I’m the author the last anon mentioned. What you said about sparring makes a lot of sense; I’m working on changing stuff to fit. Here’s another question: The point of the scene is to set character A up as a hand-to-hand fighter who seriously challenges B, the MC. (This informs a later plot point.) How can you clearly show the advantage going back and forth in a close match without landing any blows, esp. for readers who equate damage done with skill in those kinds of scenes?

I’m already sensing a few issues with this. Though, the problem may simply be the way you’re thinking about it. So, I’ll go through them and start with my big glaring red flag which is the question at the bottom.

Skill =/= Damage

This is a very common mistake by most people who have never had any sort of martial training. It’s also an attitude that is fairly common amongst “street” fighters aka the idiots who like to punch each other out in their backyards and call it training. It all sounds very impressive, until you’ve learned how easy it is to actually hurt someone else. Then, the prospect of causing injury to another person is a lot less impressive. Even with just a few basic lessons, it’s remarkably easy and metrics don’t make it any more impressive. And yes, you are the one equating damage with skill, not your readers.

Allow me to talk to you about skill for second.

Hurting your training partner in a training accident is actually a sign of insufficient skill. It means they lack control over both themselves and their technique. Skill is not in how much damage a character is able to dish out, it’s in their ability to choose how much damage they dish out. Skill is in control, both over your body and over yourself. There’s technical proficiency with the technique, and again technical proficiency is about how well you perform, how well you control the minute movements of your body, and not, really, in your ability to produce the expected result. The technique will produce the expected result and that’s why you practice it in a controlled environment with a trusted partner so you can feel its effects and know why it should be respected. (This includes Police officers practicing full moves on each other during training and that training is almost always single technique, so they know how it feels.

You don’t choke another person out in the sparring arena just to prove how tough you are. (Though if they fail to tap out and no one intervenes then that’s on everyone.) That’s the kind of macho bullshit nobody’s got time for.

It’s dangerous, it endangers both participants, and starts to kill the level of trust you need to work with someone during practice. Let alone sparring. When two people practice together, they are making an agreement to aid each other and to keep each other safe. You get into cases where this doesn’t happen, there are plenty of stories where bullies use practice matches as a means to inflict “accidental” damage on their target. Two Tamora Pierce stories involve this, Protector of the Small and The Song of the Lioness with characters who, for their own reasons, decide to use a practice match as a means to maim the protagonist.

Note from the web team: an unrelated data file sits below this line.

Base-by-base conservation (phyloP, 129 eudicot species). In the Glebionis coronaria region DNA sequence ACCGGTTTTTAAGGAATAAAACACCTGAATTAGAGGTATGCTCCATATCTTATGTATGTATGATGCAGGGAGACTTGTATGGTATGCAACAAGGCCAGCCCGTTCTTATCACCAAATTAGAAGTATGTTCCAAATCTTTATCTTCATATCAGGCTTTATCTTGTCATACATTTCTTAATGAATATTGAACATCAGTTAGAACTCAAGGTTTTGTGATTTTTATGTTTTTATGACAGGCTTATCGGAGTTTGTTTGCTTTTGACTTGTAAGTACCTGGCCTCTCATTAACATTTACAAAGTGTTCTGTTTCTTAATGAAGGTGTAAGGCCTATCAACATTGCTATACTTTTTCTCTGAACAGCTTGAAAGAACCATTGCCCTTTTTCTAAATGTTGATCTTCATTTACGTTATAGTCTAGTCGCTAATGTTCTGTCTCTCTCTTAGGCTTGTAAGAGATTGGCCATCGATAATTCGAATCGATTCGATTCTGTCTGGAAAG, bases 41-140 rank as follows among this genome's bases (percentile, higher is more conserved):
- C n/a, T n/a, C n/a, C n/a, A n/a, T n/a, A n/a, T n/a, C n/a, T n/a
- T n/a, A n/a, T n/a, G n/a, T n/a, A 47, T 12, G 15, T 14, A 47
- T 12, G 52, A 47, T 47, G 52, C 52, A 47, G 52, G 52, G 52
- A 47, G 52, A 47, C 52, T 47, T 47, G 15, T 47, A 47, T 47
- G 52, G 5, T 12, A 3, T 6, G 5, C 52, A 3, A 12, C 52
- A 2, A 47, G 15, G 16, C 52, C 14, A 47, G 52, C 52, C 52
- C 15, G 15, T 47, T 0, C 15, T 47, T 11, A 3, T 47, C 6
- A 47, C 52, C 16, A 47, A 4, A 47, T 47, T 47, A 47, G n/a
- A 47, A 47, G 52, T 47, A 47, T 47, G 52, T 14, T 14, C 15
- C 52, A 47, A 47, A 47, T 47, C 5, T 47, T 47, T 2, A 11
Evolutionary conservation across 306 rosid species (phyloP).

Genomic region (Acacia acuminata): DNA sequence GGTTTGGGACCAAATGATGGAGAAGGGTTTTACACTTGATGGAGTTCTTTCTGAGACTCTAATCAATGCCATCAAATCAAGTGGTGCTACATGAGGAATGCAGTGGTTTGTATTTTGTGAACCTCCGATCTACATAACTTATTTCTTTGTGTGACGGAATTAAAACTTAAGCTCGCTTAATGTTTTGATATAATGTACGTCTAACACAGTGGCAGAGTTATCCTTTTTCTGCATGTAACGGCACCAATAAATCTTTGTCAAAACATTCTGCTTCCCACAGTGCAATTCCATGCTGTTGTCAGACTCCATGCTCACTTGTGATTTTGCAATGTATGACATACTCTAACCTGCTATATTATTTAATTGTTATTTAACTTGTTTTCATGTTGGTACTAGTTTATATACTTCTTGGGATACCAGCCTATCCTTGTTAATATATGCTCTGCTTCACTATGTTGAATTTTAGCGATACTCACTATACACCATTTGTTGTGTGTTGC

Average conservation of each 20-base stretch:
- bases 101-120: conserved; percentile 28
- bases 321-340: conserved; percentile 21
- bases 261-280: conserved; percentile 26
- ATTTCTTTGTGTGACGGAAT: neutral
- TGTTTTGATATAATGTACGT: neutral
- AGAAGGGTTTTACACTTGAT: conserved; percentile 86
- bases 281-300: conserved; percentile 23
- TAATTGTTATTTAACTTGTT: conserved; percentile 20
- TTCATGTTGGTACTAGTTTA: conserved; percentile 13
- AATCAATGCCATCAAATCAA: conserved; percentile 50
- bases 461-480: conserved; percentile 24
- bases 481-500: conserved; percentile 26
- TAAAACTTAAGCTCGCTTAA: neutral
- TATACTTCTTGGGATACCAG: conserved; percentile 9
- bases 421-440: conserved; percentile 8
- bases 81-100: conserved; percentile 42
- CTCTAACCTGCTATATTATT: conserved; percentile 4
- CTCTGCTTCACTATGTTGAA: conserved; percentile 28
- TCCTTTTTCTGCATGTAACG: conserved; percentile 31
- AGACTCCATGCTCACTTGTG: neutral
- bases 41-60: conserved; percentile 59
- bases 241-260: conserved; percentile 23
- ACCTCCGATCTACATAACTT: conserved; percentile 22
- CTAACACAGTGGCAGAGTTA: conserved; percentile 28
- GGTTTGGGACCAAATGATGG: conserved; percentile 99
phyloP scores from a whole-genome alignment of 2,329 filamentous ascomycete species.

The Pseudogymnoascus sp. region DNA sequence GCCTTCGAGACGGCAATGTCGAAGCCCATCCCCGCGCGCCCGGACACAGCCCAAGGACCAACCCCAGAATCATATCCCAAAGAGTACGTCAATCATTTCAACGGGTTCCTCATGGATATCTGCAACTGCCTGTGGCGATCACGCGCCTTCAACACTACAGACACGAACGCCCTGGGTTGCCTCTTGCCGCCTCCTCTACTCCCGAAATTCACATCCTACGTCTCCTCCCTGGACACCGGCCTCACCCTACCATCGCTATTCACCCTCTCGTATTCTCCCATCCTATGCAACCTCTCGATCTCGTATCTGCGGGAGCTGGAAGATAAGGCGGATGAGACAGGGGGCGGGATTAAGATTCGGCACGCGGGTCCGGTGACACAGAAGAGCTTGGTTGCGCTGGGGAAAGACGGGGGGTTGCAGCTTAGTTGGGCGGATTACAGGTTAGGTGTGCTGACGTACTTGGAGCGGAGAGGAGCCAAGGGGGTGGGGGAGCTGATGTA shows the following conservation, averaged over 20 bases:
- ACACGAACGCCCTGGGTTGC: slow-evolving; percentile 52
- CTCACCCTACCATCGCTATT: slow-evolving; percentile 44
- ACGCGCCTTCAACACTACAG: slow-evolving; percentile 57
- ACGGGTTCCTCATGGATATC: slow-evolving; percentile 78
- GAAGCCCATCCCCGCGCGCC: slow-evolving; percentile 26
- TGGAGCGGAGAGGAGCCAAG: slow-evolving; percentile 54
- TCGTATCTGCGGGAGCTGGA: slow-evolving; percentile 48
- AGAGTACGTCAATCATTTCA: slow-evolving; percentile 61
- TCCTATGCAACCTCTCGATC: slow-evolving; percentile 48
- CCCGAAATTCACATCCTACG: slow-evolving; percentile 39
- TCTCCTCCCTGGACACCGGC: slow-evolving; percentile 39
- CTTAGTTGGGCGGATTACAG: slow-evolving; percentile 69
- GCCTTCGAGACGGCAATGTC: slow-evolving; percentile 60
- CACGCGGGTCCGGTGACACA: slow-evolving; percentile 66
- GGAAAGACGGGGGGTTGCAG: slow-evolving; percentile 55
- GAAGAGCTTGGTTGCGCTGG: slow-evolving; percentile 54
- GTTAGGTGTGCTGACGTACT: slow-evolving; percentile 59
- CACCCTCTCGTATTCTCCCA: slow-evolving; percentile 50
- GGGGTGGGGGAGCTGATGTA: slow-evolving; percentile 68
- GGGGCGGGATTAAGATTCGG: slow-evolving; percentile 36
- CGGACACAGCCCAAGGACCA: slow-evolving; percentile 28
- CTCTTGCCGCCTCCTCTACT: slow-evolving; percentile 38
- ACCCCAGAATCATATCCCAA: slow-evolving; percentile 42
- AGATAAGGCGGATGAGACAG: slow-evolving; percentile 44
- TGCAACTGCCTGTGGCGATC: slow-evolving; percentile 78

Now, I grant you: from an entertainment standpoint it’s sensational as hell. You feel like you’re creating a great gasp moment with “oh my gosh, he cut his knuckles on her face!”

However, this is the sort of injury that either…

A) Happens by complete accident, such as that anecdotal story I sometimes tell where the instructors weren’t watching and two brown belts were allowed to spar each other in a manner above their level. Both connected and broke their legs. When this happens, it’s usually a sign of lack of skill and lack of attention on the part of the people in charge to watch them. And then, there’s…

B) They wanted to hurt them and they’re just going to use the above as an excuse.

This also means that they are willing to take the hit on looking bad because at least some of the onus for the injuries will be on them.

Control is the big differentiation between trained and untrained, it’s the ability to choose where, when, and how much. 9/10 it also means course correction, being able to read the situation when you’re in the heat of the moment and yank yourself back off the cliff. Sometimes, this includes modifying your attack, possibly even stopping it, after you’ve committed. There are techniques where after we misread a situation and commit to an action there’s nothing we can do. Either the realization comes too late, changing course would only ensure the other person got more hurt, or we don’t realize something is wrong until after. It happens to everyone.